UK Basketball’s Return to Platoons Pays Off

UK Basketball’s Return to Platoons Pays Off

Hometown Heroes: A return to platoons pays off

By Kenny Colston

Ace Weekly _ UK basketball _ Wildcats basketball _ February ace weekly
This article also appears on page 4 of the February print edition of Ace.


When it comes to Kentucky basketball, there’s a special place reserved for the homegrown talent.

You’ve heard your grandpa tell the stories of the kids who grew up in the hollers (Wah Wah Jones) or the farms of the western part of the state (Hey, Rex Chapman and Cliff Hagan) who personified greatness as a Wildcat.

What about Derek Anderson and Rajon Rondo, the Louisville ballers, or the most recent Kentucky-bred Wildcat, Darius Miller, of Northern Kentucky?

Mention any of these guys and Cat fans’ eyes will light up a little more than for say, Ron Mercer, Pat Riley or other out-of-state superstars.

Even for those guys who didn’t make it to the NBA, like Jon Hood, Jarrod Polson or Cameron Mills, life is a little bit easier for staying home and wearing the blue and white.

Richmond’s own Dominique Hawkins

Which brings us to the love affair with Derek Willis, of Bullitt County and Dominique Hawkins, of Richmond, two local guys largely overshadowed by the buffet of NBA talent on this year’s team.

But, quite frankly, they shouldn’t be. Especially not Hawkins.

A few weeks ago, The Cats’ hope for a perfect season (we’re not mentioning numbers here) was seriously challenged with overtime wins against Ole Miss and Texas A&M, two teams currently not forecasted to make the NCAA tournament.

On the whole, the reasoning for those close calls are two-fold, former coach and current analyst (and Lexington native) Darrin Horn says.

First, Horn says give credit to those two teams, especially Ole Miss “for doing everything you have to do to beat (Kentucky).” Secondly, the Cats seemed to focus less on defense, their calling card this season, and more on offense.

In the two games after, the beatings re-commenced against Missouri and Alabama. Horn’s reasoning: back to focusing on defense.

Some other reasons for the back-to-back blowout wins: A return to platoons in the wake of the Alex Poythress injury, which means more time for Hawkins and Willis, the hometown heroes.

Bullitt County’s Derek Willis has a chance to make an impact after Poythress’ injury.

In the Missouri victory, Hawkins started (… let that sink in… he started the game) and was praised for his defensive intensity. He even scored six points and to the rabid fan, it was clear Hawkins showed he belonged. Coach Calipari even said as much.

When an undisclosed injury sidelined Hawkins for the next game, Willis stepped up in the second platoon. While his play was less than stellar, it was an important moment for the sophomore forward.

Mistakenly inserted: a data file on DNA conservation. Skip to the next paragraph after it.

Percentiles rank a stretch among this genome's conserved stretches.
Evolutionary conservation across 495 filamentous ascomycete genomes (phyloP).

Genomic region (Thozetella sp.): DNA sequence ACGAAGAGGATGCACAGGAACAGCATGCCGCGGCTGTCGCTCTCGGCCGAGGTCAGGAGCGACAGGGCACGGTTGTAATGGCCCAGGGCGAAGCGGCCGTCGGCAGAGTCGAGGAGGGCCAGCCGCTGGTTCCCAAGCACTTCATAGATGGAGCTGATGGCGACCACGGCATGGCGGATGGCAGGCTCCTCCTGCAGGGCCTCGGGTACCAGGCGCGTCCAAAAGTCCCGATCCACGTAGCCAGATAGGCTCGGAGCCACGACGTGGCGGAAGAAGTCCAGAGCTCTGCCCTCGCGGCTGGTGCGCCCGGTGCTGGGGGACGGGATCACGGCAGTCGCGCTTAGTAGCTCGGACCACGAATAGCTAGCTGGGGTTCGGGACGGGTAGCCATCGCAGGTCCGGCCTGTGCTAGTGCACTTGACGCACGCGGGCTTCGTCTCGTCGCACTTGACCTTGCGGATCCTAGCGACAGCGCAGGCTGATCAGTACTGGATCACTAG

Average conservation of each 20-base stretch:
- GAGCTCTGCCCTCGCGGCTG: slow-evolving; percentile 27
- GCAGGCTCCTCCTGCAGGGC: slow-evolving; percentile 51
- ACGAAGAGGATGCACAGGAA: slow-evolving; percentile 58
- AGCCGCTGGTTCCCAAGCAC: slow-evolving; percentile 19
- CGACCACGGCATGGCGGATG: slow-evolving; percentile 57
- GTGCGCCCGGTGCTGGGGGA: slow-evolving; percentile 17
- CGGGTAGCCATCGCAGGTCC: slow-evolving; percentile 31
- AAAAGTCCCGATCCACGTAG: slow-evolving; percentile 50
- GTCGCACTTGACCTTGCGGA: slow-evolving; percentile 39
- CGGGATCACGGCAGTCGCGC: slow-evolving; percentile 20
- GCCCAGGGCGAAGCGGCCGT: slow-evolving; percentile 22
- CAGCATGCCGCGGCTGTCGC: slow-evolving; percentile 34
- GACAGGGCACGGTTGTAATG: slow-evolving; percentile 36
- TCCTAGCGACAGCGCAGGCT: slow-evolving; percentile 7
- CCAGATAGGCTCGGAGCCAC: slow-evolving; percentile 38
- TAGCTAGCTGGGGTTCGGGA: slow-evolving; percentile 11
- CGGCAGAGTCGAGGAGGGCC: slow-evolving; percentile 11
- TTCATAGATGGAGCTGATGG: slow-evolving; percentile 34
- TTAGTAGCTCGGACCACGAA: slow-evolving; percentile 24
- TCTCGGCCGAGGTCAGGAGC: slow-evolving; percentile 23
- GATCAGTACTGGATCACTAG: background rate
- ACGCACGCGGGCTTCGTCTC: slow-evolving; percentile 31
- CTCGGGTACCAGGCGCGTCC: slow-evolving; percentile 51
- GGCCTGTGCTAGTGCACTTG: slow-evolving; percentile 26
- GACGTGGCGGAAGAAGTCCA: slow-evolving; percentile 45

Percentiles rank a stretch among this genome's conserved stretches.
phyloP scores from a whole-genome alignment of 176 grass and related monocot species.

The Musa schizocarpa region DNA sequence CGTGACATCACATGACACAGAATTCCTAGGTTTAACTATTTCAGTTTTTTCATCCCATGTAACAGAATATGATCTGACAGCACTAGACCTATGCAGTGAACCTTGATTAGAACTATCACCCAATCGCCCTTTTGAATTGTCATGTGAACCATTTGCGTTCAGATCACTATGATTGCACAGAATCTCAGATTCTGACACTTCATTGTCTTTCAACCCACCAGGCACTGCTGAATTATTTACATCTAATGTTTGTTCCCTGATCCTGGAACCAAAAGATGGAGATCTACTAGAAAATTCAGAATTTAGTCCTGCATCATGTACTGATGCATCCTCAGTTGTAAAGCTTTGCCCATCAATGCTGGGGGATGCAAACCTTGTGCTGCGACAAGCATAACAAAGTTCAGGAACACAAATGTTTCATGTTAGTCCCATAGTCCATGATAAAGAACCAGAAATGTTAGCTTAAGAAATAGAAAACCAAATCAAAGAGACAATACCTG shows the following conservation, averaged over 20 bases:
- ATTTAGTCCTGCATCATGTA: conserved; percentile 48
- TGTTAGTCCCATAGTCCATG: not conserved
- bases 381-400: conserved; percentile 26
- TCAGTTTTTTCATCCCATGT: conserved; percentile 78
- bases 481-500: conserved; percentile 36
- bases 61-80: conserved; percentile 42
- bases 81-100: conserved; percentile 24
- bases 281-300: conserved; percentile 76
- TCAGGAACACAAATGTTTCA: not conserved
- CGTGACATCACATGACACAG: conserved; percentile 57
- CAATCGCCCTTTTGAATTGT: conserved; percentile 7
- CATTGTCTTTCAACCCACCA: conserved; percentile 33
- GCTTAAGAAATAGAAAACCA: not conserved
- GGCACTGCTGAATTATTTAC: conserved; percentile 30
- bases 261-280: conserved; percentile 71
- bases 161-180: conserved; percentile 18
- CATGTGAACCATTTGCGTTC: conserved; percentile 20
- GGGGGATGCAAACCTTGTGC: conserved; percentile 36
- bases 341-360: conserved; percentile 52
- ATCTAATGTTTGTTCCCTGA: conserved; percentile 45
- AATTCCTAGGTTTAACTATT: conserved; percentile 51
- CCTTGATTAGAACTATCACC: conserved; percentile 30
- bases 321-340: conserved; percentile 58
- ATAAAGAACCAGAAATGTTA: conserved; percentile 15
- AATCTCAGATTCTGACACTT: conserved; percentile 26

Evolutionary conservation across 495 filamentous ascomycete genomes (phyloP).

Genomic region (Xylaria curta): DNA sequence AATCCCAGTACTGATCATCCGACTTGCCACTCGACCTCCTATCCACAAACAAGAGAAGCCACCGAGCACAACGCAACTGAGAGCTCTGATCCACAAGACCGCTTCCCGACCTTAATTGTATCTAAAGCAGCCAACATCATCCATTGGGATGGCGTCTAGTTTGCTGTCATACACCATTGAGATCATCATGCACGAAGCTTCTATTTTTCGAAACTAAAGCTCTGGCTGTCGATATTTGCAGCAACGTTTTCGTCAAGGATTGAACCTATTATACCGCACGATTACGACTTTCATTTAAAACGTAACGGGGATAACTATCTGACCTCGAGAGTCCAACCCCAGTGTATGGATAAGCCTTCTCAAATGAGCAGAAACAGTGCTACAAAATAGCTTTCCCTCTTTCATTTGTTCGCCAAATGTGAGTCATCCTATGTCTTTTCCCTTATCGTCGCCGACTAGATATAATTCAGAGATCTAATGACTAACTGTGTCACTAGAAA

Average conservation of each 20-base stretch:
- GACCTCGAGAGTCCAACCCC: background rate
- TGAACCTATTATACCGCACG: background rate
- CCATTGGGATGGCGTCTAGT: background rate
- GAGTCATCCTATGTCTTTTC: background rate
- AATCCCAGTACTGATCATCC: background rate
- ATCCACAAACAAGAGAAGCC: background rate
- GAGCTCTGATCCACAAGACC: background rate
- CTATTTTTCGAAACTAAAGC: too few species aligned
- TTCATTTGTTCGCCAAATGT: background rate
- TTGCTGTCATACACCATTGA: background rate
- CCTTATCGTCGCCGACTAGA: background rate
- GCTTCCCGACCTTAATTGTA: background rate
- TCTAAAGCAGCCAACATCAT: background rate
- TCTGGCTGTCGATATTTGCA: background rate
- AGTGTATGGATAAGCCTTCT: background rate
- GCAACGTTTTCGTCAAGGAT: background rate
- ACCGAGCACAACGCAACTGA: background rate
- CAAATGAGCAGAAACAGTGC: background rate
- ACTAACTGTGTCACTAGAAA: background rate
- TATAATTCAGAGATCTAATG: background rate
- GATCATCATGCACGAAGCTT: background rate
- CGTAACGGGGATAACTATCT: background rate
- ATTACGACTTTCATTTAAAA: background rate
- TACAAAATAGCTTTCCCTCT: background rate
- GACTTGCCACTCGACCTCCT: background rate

It’s clear the Cats have two keys to their historic run so far: platoons and defense. And they aren’t mutually exclusive. Kentucky needs the platoons to keep up the defensive intensity. That means Kentucky needs Hawkins (and Willis) to step it up.

Who would imagine two lesser-known players surrounded by NBA-caliber talent could be the key to the best season in basketball history?

A former SEC coach himself, Horn isn’t ready to heap superlatives on the Cats’ homegrown talent.

“I think it has been a bonus,” Horn said of Hawkins and Willis’ recent play in the platoons. “Too many in the media, myself included now, worry about what a platoon and does it work or not work.

“I think the purpose of the platoon is (Cal’s) getting quality play from 10 guys.”

And that’s where Hawkins and Willis come in. No one, not even the craziest fan, would expect Willis to take a big 3-pointer away from Aaron Harrison or Devin Booker. No one is thinking Hawkins will outplay Tyler Ulis or Andrew Harrison.

Alex Poythress’ injury leaves a gap to be filled.

But in order to platoon, five in, five out, you need ten guys. Alex Poythress’ injury leaves a vacancy that needs to be filled. For Hawkins, a defensive intensity and allowing the Harrison twins to be off-the-ball defenders seem to be key for the first platoons’ defense.

If Hawkins can’t play, Willis’ ability to hit mid-to-long-range shots eases the pain when Trey Lyles is promoted to the first platoon from the second.

To put it clearly, UK doesn’t need 20 points from either individual, but in order to blow teams out night in and night out, it does need both players.

And if the Cats get an insane night from either Hawkins or Willis? Well watch out.

“Could they have a night like Marcus Lee had against Michigan (in the NCAA tournament)?” Horn said. “I think that’s possible. But what we’ve seen is likely what we’ll get.”

But that’s OK.

Kentucky fans don’t need for all of their homegrown players to be all-stars. They just need them to contribute, to perform to their strengths, to give it their all.

p4_HawkinsJumpShotIf Kentucky wants an undefeated season and a national championship, it needs Dominique Hawkins to defend like crazy and it needs Derek Willis to hit shots and rebound when called upon. And it needs at least one of them in every game going forward.

And if they do perform, and if Kentucky hoists the national title trophy at the end of the year, it’ll make things all that much better.

This article appears on page 4 of the February 2015 issue of Ace.

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